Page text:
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Ahead Of Syrian Foreign Minister's Russia Visit, Moscow Slams U.S.-Led Anti-IS Coalition

Russian Deputy Foreign Minister Mikhail Bogdanov (file photo)
Russian Deputy Foreign Minister Mikhail Bogdanov (file photo)

Russian Deputy Foreign Minister Mikhail Bogdanov has slammed the U.S.-led coalition against Islamic State (IS) militants in Syria as "inconsistent with international law and standard counterterrorism practices" and insisted that the "sovereign states" of Syria and Iraq should be empowered to fight terrorism.

Bogdanov's comments were made in a lengthy interview with the Interfax news agency, published on November 24 -- just two days before Syrian Foreign Minister Walid al-Moallem is expected to visit Moscow for talks on Syria. The interview is clearly intended to set out Russia's position on the situation in Syria, including regarding the fight against IS.

The Russian deputy foreign minister's comments also come after Syrian President Bashar al-Assad said on November 21 that "international cooperation" was needed to destroy IS. Assad's remarks were in response to U.S. President Barack Obama's rejection of any alliance with Assad against IS.

In his interview, Bogdanov reemphasizes Moscow's stance on the U.S.-led coalition in Syria: that Washington and its allies should not carry out air strikes in Syria without the consent of Russia's ally, Assad. Moscow, which like Damascus is concerned that the U.S.-led air strikes against IS militants could be extended to degrade Syrian government positions and boost the U.S.-backed moderate opposition, has insisted that any action in Syria should be both in partnership with the Assad government and carried out via the UN Security Council.

The Russian deputy foreign minister said that the threat from IS was expanding and now "affects not only Syria and Iraq."

"Some terrorist organizations in Egypt have already sworn allegiance to IS. In all likelihood, this terrorist group has contacts in Africa. There are IS supporters in Lebanon, trying to destabilize the situation in that country. The phenomenon of the "terrorist international" has not only regional but international dimensions," Bogdanov told Interfax.

Bogdanov said that while the United States was coordinating with Baghdad regarding the coalition's operations in Iraq, they "will not come to an agreement with the Syrian government because they say they consider it to be illegitimate. In our opinion, this is a destructive position."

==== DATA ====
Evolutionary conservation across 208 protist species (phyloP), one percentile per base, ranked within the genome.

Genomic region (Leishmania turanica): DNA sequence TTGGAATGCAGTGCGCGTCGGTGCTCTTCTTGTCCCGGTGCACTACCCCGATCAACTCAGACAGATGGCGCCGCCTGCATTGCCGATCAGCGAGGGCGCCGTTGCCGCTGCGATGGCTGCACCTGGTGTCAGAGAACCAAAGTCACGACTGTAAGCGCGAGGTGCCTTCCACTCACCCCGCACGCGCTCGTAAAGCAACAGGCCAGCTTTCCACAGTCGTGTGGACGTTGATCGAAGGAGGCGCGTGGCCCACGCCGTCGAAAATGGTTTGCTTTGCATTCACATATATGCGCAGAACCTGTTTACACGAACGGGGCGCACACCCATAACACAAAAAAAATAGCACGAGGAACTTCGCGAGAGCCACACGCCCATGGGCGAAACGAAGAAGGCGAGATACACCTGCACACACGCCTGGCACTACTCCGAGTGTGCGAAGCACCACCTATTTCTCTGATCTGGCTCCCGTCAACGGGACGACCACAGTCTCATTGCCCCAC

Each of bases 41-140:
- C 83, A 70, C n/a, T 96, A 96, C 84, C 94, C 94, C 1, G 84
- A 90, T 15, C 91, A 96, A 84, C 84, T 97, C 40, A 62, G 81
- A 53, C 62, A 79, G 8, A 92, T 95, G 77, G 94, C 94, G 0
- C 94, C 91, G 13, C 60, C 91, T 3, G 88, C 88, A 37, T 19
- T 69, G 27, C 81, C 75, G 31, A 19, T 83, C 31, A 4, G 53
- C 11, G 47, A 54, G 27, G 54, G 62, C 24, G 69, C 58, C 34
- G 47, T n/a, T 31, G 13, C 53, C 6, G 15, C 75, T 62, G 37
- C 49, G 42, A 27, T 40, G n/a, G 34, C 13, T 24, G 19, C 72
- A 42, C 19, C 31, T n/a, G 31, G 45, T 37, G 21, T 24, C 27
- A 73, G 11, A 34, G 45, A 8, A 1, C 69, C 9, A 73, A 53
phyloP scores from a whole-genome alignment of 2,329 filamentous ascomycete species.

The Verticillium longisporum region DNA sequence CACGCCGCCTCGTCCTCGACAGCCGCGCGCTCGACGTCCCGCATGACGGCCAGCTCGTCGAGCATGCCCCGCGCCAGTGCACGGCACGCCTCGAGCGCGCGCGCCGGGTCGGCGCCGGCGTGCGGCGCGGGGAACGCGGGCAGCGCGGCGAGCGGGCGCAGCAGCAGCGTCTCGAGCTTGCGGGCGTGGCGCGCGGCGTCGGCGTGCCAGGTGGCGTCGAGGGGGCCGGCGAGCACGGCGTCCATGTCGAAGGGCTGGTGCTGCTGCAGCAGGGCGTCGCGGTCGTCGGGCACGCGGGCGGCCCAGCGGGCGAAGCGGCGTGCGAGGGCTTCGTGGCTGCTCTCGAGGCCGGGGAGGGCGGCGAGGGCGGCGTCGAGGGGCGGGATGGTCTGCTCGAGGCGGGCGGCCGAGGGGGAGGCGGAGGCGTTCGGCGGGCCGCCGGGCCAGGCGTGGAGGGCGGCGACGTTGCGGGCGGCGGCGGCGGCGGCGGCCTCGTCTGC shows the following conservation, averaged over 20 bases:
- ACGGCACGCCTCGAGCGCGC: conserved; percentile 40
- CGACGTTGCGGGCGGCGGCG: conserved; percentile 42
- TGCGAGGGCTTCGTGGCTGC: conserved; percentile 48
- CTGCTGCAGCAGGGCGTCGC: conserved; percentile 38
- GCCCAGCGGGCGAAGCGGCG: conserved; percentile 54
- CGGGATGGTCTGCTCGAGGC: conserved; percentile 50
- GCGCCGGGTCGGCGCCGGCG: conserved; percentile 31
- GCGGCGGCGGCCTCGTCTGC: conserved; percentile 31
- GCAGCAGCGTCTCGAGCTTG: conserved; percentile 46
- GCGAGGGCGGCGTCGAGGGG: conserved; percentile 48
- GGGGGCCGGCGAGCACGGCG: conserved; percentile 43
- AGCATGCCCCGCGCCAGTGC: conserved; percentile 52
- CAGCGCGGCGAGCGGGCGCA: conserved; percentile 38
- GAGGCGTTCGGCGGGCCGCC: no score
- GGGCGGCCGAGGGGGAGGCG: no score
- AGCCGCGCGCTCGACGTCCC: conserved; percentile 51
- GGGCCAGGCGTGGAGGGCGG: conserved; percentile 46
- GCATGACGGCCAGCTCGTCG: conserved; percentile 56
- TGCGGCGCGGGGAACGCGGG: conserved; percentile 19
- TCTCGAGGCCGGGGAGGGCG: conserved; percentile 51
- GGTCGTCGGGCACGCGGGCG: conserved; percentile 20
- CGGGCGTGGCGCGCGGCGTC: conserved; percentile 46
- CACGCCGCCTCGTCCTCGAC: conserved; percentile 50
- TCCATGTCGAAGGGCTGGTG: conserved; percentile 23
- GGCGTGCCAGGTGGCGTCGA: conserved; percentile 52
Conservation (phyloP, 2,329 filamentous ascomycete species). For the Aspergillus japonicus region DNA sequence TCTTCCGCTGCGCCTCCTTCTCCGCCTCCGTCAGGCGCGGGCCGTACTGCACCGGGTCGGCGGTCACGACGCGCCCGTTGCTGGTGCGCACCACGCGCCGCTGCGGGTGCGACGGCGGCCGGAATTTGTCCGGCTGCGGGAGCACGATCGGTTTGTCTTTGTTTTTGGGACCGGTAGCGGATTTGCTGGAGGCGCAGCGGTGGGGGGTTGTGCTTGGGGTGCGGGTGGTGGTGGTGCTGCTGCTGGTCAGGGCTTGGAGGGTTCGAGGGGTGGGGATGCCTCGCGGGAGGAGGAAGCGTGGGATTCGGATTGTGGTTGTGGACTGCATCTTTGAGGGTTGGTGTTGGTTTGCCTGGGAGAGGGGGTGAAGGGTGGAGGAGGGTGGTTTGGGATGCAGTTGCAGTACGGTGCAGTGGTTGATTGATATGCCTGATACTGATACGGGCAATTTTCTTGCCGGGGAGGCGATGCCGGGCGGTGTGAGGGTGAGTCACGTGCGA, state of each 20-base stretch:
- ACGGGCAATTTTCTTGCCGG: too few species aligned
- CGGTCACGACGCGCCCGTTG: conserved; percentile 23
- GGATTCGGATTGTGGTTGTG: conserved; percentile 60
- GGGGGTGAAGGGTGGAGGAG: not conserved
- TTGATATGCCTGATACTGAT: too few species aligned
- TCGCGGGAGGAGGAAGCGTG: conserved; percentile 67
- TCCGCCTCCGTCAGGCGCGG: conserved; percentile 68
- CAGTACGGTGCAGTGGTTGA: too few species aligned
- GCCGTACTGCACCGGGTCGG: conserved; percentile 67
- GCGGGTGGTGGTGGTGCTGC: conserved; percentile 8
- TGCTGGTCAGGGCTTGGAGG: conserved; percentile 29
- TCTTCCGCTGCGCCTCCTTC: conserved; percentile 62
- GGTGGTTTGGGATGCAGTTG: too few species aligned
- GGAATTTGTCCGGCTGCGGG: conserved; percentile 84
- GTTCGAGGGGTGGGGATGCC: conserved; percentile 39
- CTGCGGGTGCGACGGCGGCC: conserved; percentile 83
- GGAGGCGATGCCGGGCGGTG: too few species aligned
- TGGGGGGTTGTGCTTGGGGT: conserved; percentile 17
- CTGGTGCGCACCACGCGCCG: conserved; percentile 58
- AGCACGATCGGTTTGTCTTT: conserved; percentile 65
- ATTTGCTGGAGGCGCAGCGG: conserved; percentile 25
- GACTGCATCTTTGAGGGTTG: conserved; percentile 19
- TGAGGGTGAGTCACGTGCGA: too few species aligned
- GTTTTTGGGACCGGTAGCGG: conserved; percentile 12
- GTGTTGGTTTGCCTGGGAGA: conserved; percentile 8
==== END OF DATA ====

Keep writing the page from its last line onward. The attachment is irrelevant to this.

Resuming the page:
Bogdanov said that air strikes against IS were not enough and should be "supported by actions on the ground."

While Washington was supportive of ground operations by the Iraqi army and Kurdish Peshmerga forces in Iraq, it "denied the legitimacy of the leadership of [Syria] and does not want to have anything to do with Damascus, even in the fight against a common enemy -- terrorism."

Bogdanov cast doubt on the United States' plans to arm the moderate Syrian opposition, noting the recent surrender by the U.S. armed and trained Free Syrian Army group Harakat al-Hazm to the Syrian Al-Qaeda affiliate Jabhat al-Nusra in Idlib province.

Moving on to discuss the fight against IS in Iraq in the context of Russian oil interests in Iraq, Bogdanov said that the extremist Sunni group's control of oil fields and its selling of oil was "extremely dangerous."

Bogdanov added that IS was likely more dangerous than Al-Qaeda because it has "serious sources of self-finance" via the oil fields under its control, and its practice of selling the oil cheaply via intermediaries. The Russian deputy foreign minister called for this issue to be addressed via the UN Security Council.

Russia has substantial oil interests in Iraq. In May, Russian oil giant LUKoil opened a giant Iraqi oil field, West Qurna-2, with a target daily output of four million barrels. LUKoil owns a 75 percent stake in the field.

Asked whether it was possible to block IS's access to Syrian and Iraqi oil fields via ground operations, and whether Russian troops would take part in such an operation, Bogdanov again insisted that the international community should cooperate with the Syrian and Iraqi governments.

"The armed forces of these countries should implement ground and all other operations in the fight against terrorists," Bogdanov said.

-- Joanna Paraszczuk

About This Blog

"Under The Black Flag" provides news, opinion, and analysis about the impact of the Islamic State (IS) extremist group in Syria, Iraq, and beyond. It focuses not only on the fight against terrorist groups in the Middle East, but also on the implications for the region and the world.


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